Just over a year after the U.S. Securities and Exchange Commission (“SEC”) announced the launch of a Task Force to “proactively identify” environmental, social, and governance (“ESG”) related “misconduct” by publicly-listed companies, investment advisers, funds, and other market participants, the Task Force initiated the first action to implement what could mean future action for companies across the industry. In the complaint it filed late last month, the SEC said Brazilian mining company Vale SA was on the hook for making “false and misleading claims about the safety of the dams. its “before the fatal collapse of its Brumadinho dam in 2019” caused immeasurable environmental and social damage, and led to the loss of more than $ 4 billion in market capitalization in the Vale.
According to the SEC complaint, filed in U.S. District Court for the Eastern District of New York on April 28, Vale engaged in securities fraud by “improperly obtaining stability declarations for the dam through intentional use of unreliable laboratory data; hiding material information from its dam safety auditors; disregard of accepted best practices and minimum safety standards; removal of auditors and threatening companies [its] ability to obtain dam strength declarations; and make false and misleading statements to investors. ”
Vale said it “is aware that the dam does not meet internationally recognized safety standards,” the SEC stated, however, the continuation reports faced by the public and other filing public “deceptively assuring investors that the company follows the ‘strictest international practices’ in valuation. dam safety and that 100 per cent of its dams have been proven to be in sound condition.”
“Instead of facing the high reputation and economic costs that come from the unacceptable safety risks posed by its Brumadinho dam, Vale is engaging in a pattern of fraudulent practices designed to wear down the applicable regulatory requirements related to dam safety, ”the SEC stated. Specifically, from February 2016 to October 2018, the regulator states that Vale “knowingly or unknowingly obtained eight fraudulent and fraudulent declarations of stability related to corrupt practices. audit of the Brumadinho dam. ” While “Vale’s fraud and deception caused immeasurable human suffering, it also caused great harm to investors,” the SEC argued, noting that investors relied on Vale’s statements in “a lot of material. issues, [namely]the strength of [its] dams; the nature of [its] safety practices after [a prior] dam disaster; and the actual risk of devastating financial consequences if any of its high -risk dams, such as the Brumadinho dam, collapse. ”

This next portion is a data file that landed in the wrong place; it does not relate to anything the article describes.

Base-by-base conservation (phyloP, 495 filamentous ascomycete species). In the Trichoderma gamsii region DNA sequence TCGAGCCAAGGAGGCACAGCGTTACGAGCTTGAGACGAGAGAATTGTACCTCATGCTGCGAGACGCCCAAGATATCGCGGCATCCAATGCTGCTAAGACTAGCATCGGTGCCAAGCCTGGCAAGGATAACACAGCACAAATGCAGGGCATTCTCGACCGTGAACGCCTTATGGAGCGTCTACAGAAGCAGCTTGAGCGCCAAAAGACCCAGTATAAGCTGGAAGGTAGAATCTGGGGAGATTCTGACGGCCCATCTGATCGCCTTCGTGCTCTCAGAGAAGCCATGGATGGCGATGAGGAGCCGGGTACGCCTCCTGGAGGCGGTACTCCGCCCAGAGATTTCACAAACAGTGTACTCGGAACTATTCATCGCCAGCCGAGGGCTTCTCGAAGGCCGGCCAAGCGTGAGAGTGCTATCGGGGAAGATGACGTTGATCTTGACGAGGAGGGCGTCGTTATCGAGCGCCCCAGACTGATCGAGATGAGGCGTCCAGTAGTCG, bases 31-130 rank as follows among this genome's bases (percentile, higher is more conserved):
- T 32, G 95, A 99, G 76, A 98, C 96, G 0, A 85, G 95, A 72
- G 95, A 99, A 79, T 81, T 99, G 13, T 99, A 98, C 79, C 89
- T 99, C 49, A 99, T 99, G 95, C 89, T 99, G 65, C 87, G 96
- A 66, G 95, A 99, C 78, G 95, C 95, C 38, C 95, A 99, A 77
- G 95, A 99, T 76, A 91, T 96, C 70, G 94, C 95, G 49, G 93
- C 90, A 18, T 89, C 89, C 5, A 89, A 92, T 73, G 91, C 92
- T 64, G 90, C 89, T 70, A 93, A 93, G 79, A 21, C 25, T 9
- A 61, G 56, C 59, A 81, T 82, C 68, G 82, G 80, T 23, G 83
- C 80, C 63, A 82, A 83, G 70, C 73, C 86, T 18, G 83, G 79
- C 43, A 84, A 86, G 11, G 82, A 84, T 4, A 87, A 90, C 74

With the foregoing in mind, the SEC argues that by “knowingly or inadvertently participating[ing] of deceitful conduct and the making of material lies and deception [ESG] statements to investors, ”Vale was involved in violations of Section 10 (b) of the Exchange Act, Section 17 (a) of the Securities Act, and Section 13 (a) of the Exchange Act. As such, the regulator is seeking a permanent order to restrain Vale – and “all persons who actively concert or participate in it” – from violating the federal securities laws alleged in the complaint, and is also seeking monetary penalties, as well as a disgorgement. of all “ill-gotten gains” related to such alleged securities fraud.
Certainly not a case in point in the retail industry, the SEC’s newly initiated ESG enforcement action deserves attention for companies across the industry, including fashion/luxury, which have long been plagued by allegations. of unreliable reporting and fraudulent audits related to brands around the world. -stretching supply chains. In addition to the risks that come with brands making sustainability and climate adoption possible that they cannot backup, the SEC case “shows that the statements made in ESG reports should now be considered ripe for litigation – whether public enforcement actions or private securities litigation – as a classic. source of disclosures, ”according to Mintz’s Jacob H. Hupart.“ In particular, the SEC complaint also presents allegations of corporate governance failures and problems in the auditing process related to ESG reports and other disclosures, ”he said, noting that“ the presence of these allegations can act to strengthen the SEC’s focus on corporate governance. and evidence of the proposed mandatory climate disclosure. ”
Jones Day attorneys Marjorie Duffy, Linda Hesse, Henry Klehm III, Samir Kaushik, Sarah Levine, and Joan McKown said they “hope the SEC will use this approach more regularly in the future,” meaning companies should consider taking “additional steps to make and audit their ESG-related statements and disclosures to ensure the accuracy and verification of such statements made by these reports, on their websites, and in connection with their representations about the products of marketing materials and to regulators.
The case is SEC v. Vale SA, 1: 22-cv-02405 (EDNY).